Institute of African Studies
University of Ghana

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Dzodzi Tsikata

Senior Assistant Registrar

Mavis Addotey

Research Fellow

Edward Nanbigne

Deputy Director

Kojo Amanor


**Mission:** To engage in the regeneration of Africa and her peoples through knowledge production, dissemination, application and preservation.

**Description:** The Institute of African Studies was set up in 1961 as a semi-autonomous Institution within the University of Ghana, with a mandate to conduct research into all aspects of the Arts and Social Sciences in Africa. Areas of research undertaken by the Institute include African History and Politics; African Societies & Cultures; African Languages, Literature and Drama; African Religions and Philosophy; Media and Visual Arts; Music and Dance and we are divided into six academic units that cover these areas. In addition to offering graduate courses in the above broad areas, the Institute also teaches mandatory courses in African Studies to all undergraduate degree students of the University – the University Required Courses (UGRC) 220.

In addition to its six academic sections, the Institute has a Publications unit that has published a journal, *Contemporary Journal of African Studies* (formerly *Research Review*) since the 1960s; a specialist African Library; an Audio-Visual Archive; a Museum; a Resident Dance Company (the Ghana Dance Ensemble); and a hospitality unit, the Yiri Lodge, which serve a diverse community of users such as students and researchers in various disciplines from institutions home and abroad. The Institute also is responsible for managing the Manhyia Archives at the Asantehene’s palace in Kumasi. Our current faculty strength is 24, including 2 on leave, plus 2 Visiting Scholars. We also have a librarian and 2 archivists. Additionally we have a support staff team of 33 senior staff and 37 junior staff.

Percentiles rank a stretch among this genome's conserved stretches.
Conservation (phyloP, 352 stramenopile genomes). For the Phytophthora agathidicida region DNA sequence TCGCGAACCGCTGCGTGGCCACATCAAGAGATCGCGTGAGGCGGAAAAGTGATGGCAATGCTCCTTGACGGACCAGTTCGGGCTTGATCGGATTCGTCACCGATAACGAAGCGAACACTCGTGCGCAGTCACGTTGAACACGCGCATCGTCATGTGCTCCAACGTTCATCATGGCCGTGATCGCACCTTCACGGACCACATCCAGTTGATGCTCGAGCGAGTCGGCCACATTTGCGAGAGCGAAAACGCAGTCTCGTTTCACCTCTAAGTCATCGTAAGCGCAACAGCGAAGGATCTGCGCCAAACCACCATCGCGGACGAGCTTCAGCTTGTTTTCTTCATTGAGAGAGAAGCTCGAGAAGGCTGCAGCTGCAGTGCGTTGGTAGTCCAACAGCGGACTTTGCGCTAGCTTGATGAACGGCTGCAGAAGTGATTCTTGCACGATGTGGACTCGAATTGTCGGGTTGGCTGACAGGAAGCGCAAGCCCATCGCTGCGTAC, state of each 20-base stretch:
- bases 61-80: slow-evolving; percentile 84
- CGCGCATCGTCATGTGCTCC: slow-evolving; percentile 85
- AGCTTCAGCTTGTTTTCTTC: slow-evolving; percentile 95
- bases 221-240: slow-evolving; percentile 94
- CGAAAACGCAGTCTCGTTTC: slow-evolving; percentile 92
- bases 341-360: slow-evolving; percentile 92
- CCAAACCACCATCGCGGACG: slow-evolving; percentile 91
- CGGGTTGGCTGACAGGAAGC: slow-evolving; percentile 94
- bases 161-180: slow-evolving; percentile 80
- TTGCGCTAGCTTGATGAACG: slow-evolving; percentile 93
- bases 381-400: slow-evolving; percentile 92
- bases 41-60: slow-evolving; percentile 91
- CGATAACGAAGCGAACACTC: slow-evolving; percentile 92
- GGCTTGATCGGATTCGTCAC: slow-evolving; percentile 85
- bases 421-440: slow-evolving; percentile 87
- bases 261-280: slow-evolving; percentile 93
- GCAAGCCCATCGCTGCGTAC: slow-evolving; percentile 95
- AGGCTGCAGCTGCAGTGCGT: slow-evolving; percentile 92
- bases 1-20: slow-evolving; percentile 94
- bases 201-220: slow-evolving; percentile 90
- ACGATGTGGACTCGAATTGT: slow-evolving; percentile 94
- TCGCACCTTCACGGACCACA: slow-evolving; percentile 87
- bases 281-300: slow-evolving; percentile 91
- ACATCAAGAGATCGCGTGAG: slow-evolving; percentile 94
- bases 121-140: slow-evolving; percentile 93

The Institute has long-standing relationships with numerous institutions in Africa and abroad, and is associated with the African Studies Association (USA), CODESRIA, and the institutional home of the newly-formed African Studies Association of Africa, for which the current Director, Prof. Akosua Adomako Ampofo, is the founding Vice-president.

Kennel A. Jackson Jr. Award

The late Kennel A. Jackson Jr. was the only African American Professor of African American History at Stanford University during his time. He was also the Director of the African and African American Studies Program at the University for close to a decade. On his death, he made a bequest of US$10,000 to the Institute of African Studies for the above award.

The award is open to all registered graduate students in the University of Ghana who have completed their course work and are preparing theses in fields of study that reflect the research interests of the late Kennel A. Jackson, viz.: African History; African American history; Performing Arts; Pan-Africanism/Political science. The award is made in two categories: to a PhD and an MPhil student.

The Kwame Nkrumah Chair in African Studies

The Chair was established with a two-fold aim: 1) to honour Ghana’s first president, Kwame Nkrumah, for his significant intellectual contributions to African thought, and for his vision and commitment to the liberation and development of Africans on the continent and in the Diaspora; and 2) to promote research, teaching and the public promotion of Africana Studies. The Chair, which was formally launched on Friday, September 21, 2007 received substantial core funding from Anglogold Ashanti Ltd. Several other corporate and individual donors also provided seed money. The first occupant was Professor Kofi Anyidoho, a literary scholar, and the current occupant is Emeritus Professor Jacob U Gordon, historian.